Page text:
If your company still uses a manual time-tracking system, you are probably losing time and money, as well as opportunities to streamline payroll and labor management. High-tech time and attendance systems can help.
Much of the extra cost comes from errors and the time that managers and payroll personnel spend on:
-Monitoring early and late sign-ins and sign-outs.
-Complying with federal and state laws, as well as union contract rules.
-Forecasting and scheduling to meet normal staffing needs and high workload periods.
-Tracking tardiness, break times, vacation days and absences, as well as finding employees to fill in.
4 Key Tasks for Time and Attendance Systems
Basic systems provide routine tracking of employee log-in and log-out times, and automatically report each employee’s hours to your company’s payroll processor at the end of the pay period. More advanced software can free up management and payroll time by performing several key tasks.
Time and attendance software can take historical and other data and predict staffing needs. It can then create schedules to cover shifts and high-demand periods based on employee availability and skills.
An analysis of forecast data and previous schedules can highlight areas that management may need to strengthen. Managers can also create and maintain schedules for their own departments, as well as set rules governing unpaid or paid break times, holidays and authorized overtime.
2. Containing Costs
Generally, time and attendance software categorizes time into three categories: regular time, overtime or special time, each of which is associated with pay rates and schedules. Time and attendance systems can alert management when an employee’s work hours approach the overtime threshold and allow overtime only with approval.
These systems can also lower time theft by authorizing wages only for employees’ actual schedules, regardless of when they logged in or logged out. Managers can override restrictions to approve additional time.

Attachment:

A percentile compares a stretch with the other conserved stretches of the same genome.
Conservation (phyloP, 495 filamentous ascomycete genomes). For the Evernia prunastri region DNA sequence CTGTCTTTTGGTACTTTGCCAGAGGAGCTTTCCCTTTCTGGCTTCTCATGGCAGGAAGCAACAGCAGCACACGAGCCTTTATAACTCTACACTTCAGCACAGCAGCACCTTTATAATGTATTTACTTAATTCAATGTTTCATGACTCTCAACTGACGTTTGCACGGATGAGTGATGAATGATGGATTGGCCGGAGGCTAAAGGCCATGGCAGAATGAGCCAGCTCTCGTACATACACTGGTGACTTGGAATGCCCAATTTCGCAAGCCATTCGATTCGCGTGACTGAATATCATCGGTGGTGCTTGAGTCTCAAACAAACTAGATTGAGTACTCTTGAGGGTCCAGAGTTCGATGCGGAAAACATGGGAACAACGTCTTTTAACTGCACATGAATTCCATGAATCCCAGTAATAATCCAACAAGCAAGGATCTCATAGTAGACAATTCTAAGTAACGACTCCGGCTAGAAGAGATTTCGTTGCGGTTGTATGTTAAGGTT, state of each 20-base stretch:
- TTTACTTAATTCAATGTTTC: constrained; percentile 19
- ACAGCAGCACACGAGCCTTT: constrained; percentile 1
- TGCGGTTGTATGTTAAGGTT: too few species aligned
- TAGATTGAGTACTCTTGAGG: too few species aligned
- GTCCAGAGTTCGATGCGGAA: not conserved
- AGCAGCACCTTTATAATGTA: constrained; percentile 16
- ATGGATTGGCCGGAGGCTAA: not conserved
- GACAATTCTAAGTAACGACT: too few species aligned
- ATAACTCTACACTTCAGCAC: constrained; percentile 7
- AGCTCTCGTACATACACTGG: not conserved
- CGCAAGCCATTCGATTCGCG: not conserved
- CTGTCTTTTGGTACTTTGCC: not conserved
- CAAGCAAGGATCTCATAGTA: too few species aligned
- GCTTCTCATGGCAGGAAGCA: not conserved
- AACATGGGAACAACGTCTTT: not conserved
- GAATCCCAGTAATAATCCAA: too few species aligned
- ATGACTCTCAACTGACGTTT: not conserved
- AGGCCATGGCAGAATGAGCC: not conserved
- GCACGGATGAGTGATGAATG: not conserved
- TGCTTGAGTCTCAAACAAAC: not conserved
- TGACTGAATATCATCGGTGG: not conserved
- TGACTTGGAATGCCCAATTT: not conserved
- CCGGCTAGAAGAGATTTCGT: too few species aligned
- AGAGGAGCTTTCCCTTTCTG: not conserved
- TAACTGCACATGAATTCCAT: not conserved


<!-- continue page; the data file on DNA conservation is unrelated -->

3. Analyzing Labor Expenses
Time and attendance software can identify individual employees assigned to a job and generate reports by project, department and employee. Management can generate reports on labor distribution, budget-to-actual spending, project overtime and other information your company needs.
4. Strengthening Compliance
Time and attendance systems can monitor various regulatory requirements, such as state or federally mandated breaks, tip reporting, vacation time and hours worked by minors. The systems can also track compliance with union-negotiated terms such as overtime and job descriptions.
The core of time tracking, whether it’s a simple time clock or an elaborate time and attendance system, is the device that recognizes when an employee logs in out.
-Magnetic or bar code reader, where employees swipe cards or flash badges at devices.
-PIN codes, which employees enter into a single computer dedicated to the purpose – or into a network through their own computers.
-Biometric devices, telephones and the internet, which enable telecommuters or employees at remote locations to log in their time using voice-mail, touch-tone telephones or their computers.
This can also be accomplished in some cases with wireless PDAs and cell phones that can read employees’ hands, fingerprints or retinas. (This eliminates “buddy punching,” where one person logs in for another, as well as the problems of issuing new cards or replacing lost ones.)